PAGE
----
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Astrolux FT05 review
Astrolux FT05 specs
|Brand & Model
|XLD HP50 HI
|Max. beam distance
|Max. beam intensity
|Review publication date
It’s been a while since an actual Astrolux has graced my desk, so I had a bit of nostalgia when I was asked to review the latest from our friends. Astrolux was a staple of Banggood’s flashlight enterprise, but now they’ve branched out a bit to other platforms, but you can still get them there. The FT series from Astrolux (part of Mateminco’s MT lineup) encompass general purpose and thrower-type and multi-LED high output flashlights.
This new one, the Astrolux FT05 (moonlighting as the Mateminco A1) carries that forward. It’s been a minute since we’ve seen a new FT series, and this one promises to be a bit special since it features a never-before seen battery in the flashlight space, unique LED, and big performance from a small-ish host. It’s an Astrolux, so I know what I’m getting into. Hopefully ‘special’ doesn’t turn out to be ‘quirky.’
Like most all the Astrolux lights I’ve reviewed, the FT05 came in a plain cardboard box with the brand name, and some stickers on the side with a graphic of the light and spec tag for color/etc. Inside, it’s some cut-to-shape foam and all the bits. Here’s what you get:
- Astrolux FT05
- Astrolux-branded 6000 mAh 26980 li-ion battery
- User manual
- 2 o-rings
This is a complete, ready to go kit. You would want to fully charge the battery to get the most runtime and output, even though it came charged to 4.09 volts (pretty high for storage). There was a sick-on isolator sticker on the negative side of the battery, and even though I carefully peeled it off, it took some of the battery wrap with it. Booooo. The wrapper is low quality and brittle, and usually I’d re-wrap these right away, but since it’s a super oddball size, I didn’t have any suitable wraps so I fixed it with some clear tape instead. The lanyard is the typical one I see with Astrolux lights. Overall, besides the battery, no issues here and I’m glad to see 2 o-rings.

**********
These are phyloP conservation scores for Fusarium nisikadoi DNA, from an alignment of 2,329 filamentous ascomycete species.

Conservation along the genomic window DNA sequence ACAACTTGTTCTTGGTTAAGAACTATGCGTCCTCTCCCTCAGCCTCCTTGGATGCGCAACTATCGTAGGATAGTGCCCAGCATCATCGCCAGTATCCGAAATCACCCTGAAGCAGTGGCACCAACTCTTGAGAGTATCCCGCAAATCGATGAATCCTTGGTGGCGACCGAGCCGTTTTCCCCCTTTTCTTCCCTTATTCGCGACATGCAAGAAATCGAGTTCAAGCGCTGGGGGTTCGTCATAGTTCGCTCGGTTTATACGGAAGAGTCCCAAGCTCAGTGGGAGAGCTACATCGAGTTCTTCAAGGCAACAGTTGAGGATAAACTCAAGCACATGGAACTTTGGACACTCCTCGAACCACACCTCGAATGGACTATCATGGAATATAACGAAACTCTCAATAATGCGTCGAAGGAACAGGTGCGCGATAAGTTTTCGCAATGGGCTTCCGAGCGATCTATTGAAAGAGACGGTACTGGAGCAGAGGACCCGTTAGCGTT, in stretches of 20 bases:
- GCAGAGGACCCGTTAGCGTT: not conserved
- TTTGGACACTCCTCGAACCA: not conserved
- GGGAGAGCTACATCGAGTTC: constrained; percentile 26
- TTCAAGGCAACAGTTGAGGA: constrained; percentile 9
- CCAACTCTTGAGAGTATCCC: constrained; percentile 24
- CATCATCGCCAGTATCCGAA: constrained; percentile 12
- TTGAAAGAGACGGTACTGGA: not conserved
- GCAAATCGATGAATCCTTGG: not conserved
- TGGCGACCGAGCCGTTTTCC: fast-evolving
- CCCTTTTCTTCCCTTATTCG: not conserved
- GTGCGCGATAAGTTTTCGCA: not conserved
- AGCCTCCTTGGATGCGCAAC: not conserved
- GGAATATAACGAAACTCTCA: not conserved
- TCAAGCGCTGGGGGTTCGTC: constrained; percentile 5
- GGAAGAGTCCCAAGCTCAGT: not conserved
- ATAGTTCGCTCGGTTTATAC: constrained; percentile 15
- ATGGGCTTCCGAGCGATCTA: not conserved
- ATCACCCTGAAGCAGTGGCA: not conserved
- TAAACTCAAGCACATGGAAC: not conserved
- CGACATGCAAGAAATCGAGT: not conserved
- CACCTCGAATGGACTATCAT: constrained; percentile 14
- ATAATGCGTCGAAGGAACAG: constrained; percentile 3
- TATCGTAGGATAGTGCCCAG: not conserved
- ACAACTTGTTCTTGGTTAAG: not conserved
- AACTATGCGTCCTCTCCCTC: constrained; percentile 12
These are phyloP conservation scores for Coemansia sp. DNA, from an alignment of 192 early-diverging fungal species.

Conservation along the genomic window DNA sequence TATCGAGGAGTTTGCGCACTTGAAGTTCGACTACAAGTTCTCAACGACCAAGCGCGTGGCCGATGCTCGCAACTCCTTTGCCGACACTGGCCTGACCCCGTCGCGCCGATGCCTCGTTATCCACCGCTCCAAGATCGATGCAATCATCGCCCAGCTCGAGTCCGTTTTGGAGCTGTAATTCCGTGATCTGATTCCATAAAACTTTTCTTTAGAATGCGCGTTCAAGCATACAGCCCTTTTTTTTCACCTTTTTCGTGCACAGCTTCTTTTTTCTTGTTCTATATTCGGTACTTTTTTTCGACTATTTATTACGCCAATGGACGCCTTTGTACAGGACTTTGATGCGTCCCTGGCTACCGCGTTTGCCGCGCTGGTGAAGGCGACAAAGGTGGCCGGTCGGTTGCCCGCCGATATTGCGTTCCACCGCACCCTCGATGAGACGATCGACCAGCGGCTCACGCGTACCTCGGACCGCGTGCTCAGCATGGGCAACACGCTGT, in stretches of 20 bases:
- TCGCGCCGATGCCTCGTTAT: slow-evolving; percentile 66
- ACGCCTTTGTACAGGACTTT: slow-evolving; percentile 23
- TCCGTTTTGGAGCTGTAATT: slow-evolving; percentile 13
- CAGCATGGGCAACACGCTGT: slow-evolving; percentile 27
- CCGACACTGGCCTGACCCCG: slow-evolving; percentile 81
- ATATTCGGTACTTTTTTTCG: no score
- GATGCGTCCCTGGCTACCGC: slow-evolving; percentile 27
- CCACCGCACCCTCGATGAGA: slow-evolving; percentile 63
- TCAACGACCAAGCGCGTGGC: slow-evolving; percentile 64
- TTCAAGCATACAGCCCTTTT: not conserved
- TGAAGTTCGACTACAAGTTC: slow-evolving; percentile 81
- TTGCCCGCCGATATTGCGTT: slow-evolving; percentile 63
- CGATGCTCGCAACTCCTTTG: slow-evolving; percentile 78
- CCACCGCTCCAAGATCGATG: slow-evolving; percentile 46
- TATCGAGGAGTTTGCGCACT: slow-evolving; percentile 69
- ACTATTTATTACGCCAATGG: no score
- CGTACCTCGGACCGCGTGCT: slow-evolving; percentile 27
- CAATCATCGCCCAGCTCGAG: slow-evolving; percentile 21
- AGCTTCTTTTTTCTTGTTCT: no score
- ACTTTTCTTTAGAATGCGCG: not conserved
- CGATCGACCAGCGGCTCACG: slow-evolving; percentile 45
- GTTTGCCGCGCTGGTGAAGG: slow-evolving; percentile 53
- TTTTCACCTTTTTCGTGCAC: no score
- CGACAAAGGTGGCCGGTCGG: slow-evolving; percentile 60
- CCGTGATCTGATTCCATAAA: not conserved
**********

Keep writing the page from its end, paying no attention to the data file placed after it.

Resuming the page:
Flashlight in use, Build Quality, and Warranty
The Astrolux MF05 straddles the general purpose and thrower flashlights use case line. With 700 m+ advertised throw, I’d lean more towards thrower, but (spoiler alert), it’s a decent general purpose light. The form factor is typical tube light, with a longer-than expected body to accommodate that 98 mm long cell.
It’s as long as a 2D Mag, and about the same size as my Streamlight Stinger (the original). There’s lots of grippy blocks on the tube for a good secure purchase on the light, and it’s easy to control and comfortable to hold. For retention, there’s a lanyard hole on the tailcap that’s (no surprise) too small to thread bare-handed (or fingered) the included lanyard through.
There’s a magnet in the tailcap for sticking the light onto ferrous surfaces. I like magnetic tailcaps on MOST lights, but I think it’s a bit out of place here. The magnet is reasonably strong, but the light is so long and top heavy, it’s a bit unstable at a right angle and I don’t think I’d really use the FT05 as a utility light, but it’s nice to have that feature.